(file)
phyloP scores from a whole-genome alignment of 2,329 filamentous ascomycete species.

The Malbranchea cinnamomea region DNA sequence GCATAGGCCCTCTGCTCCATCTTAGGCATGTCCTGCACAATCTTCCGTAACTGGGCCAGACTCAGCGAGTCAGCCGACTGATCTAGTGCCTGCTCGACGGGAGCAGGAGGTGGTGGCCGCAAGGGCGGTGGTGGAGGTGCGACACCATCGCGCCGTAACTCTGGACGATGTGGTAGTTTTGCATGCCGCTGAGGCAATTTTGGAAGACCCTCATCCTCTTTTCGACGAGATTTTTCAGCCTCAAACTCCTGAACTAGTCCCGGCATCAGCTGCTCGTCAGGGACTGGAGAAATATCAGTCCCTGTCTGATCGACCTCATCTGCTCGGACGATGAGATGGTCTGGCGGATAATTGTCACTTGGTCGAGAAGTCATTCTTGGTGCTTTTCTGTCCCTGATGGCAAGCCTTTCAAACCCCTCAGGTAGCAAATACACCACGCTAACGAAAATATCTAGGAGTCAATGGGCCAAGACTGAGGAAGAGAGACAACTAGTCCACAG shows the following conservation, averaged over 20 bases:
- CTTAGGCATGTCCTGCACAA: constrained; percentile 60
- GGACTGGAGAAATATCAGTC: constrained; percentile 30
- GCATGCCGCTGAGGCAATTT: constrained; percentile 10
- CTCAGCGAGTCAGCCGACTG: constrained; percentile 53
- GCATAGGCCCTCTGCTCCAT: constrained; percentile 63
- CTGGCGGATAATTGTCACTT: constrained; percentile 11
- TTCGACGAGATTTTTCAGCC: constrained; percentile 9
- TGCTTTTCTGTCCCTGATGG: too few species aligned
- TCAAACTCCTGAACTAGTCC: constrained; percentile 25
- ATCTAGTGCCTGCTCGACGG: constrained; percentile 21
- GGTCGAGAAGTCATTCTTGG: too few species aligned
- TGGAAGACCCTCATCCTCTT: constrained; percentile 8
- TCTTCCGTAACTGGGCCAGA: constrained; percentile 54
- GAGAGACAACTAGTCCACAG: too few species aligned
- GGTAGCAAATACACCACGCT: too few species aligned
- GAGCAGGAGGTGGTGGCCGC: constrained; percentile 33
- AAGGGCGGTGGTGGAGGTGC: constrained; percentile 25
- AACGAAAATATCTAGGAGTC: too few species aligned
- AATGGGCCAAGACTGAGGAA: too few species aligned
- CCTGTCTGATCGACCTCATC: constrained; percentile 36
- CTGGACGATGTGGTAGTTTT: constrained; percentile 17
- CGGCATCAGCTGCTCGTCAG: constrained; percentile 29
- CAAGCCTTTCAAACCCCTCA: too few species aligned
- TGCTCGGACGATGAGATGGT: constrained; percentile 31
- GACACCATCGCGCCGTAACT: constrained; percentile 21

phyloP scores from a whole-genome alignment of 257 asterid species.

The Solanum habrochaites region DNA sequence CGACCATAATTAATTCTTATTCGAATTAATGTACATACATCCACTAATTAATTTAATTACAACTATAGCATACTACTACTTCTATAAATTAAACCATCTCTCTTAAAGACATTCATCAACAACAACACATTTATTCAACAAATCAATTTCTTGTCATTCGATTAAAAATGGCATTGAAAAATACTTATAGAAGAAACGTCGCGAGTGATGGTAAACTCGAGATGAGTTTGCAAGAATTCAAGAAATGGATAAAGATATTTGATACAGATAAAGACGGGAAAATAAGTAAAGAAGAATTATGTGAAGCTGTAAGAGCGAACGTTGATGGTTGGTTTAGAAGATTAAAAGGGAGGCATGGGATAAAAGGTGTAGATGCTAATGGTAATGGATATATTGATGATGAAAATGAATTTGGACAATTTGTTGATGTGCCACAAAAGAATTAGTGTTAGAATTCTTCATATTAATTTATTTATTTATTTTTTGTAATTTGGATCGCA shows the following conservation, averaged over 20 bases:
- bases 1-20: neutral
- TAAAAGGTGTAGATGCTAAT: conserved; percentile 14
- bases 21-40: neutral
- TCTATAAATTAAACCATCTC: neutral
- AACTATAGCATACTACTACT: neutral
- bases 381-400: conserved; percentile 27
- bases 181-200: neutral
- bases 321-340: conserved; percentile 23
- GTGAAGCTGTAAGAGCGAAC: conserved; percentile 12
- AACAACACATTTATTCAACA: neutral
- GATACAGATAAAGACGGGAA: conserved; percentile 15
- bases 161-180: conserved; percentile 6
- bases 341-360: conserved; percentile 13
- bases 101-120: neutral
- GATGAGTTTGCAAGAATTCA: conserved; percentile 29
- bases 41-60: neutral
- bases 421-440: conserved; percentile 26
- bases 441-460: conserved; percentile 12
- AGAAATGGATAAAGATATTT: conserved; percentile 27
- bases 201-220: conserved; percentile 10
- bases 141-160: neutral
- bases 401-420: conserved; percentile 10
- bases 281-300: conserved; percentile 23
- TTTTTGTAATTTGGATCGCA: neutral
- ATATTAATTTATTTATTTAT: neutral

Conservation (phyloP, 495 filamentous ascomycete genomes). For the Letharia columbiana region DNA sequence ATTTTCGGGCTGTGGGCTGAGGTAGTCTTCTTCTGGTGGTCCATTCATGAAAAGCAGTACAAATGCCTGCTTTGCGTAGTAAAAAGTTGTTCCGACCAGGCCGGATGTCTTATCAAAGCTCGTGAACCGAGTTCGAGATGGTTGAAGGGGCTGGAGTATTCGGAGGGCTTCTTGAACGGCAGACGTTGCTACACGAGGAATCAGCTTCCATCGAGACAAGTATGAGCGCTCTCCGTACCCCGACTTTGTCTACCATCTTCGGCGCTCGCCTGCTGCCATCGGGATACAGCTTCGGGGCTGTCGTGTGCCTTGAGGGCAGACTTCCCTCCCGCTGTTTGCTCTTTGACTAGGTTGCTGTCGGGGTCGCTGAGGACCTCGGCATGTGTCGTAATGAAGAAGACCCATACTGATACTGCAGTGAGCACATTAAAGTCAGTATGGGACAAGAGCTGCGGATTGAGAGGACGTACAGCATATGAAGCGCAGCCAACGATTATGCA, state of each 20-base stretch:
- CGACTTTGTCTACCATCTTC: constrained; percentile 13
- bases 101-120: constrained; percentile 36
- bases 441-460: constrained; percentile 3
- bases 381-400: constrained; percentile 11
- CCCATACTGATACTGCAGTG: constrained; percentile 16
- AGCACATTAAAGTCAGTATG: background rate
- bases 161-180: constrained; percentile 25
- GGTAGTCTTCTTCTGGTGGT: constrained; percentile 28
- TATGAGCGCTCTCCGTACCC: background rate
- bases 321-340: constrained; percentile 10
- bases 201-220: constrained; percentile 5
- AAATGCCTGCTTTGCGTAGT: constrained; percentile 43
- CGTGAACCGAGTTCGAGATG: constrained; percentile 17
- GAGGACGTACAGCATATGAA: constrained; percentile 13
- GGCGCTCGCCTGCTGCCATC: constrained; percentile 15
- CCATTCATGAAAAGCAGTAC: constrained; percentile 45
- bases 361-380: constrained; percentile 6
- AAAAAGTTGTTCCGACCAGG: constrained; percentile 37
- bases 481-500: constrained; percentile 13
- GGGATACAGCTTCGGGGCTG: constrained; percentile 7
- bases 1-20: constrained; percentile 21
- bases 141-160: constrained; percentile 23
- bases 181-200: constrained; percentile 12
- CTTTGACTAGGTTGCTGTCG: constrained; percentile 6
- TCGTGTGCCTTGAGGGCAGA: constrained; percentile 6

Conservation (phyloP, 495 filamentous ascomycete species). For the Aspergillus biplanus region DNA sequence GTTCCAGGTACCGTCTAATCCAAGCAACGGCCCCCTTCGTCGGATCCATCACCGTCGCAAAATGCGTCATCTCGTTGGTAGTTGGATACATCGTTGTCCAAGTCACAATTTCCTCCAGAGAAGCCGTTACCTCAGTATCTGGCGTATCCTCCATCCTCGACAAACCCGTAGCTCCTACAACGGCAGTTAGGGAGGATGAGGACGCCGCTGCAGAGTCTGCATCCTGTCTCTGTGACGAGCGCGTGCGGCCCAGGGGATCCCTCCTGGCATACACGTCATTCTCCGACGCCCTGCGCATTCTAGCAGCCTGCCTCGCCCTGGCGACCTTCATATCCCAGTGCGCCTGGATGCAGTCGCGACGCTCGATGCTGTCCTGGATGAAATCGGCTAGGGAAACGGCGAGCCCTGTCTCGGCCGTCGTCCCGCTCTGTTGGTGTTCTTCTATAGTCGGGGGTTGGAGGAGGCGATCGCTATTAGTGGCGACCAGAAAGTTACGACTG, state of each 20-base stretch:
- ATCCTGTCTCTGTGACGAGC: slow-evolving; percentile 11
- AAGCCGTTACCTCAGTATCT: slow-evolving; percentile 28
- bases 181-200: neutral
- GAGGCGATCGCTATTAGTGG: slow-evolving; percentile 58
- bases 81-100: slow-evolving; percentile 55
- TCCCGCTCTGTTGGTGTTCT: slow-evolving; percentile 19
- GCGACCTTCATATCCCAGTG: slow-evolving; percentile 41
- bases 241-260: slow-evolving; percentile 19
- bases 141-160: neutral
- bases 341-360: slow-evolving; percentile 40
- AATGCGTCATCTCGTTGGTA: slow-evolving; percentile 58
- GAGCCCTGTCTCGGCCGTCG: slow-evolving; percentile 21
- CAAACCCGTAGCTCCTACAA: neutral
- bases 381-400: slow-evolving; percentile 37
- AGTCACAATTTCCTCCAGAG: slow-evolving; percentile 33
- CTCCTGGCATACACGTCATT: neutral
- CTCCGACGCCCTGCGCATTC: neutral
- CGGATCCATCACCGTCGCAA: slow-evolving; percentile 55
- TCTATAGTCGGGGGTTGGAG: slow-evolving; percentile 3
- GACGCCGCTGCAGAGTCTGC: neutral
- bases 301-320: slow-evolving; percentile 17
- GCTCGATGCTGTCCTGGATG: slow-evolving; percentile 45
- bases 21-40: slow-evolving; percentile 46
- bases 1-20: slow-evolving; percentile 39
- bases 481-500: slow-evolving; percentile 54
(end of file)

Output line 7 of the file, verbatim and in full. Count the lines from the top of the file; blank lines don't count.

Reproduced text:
- GCATAGGCCCTCTGCTCCAT: constrained; percentile 63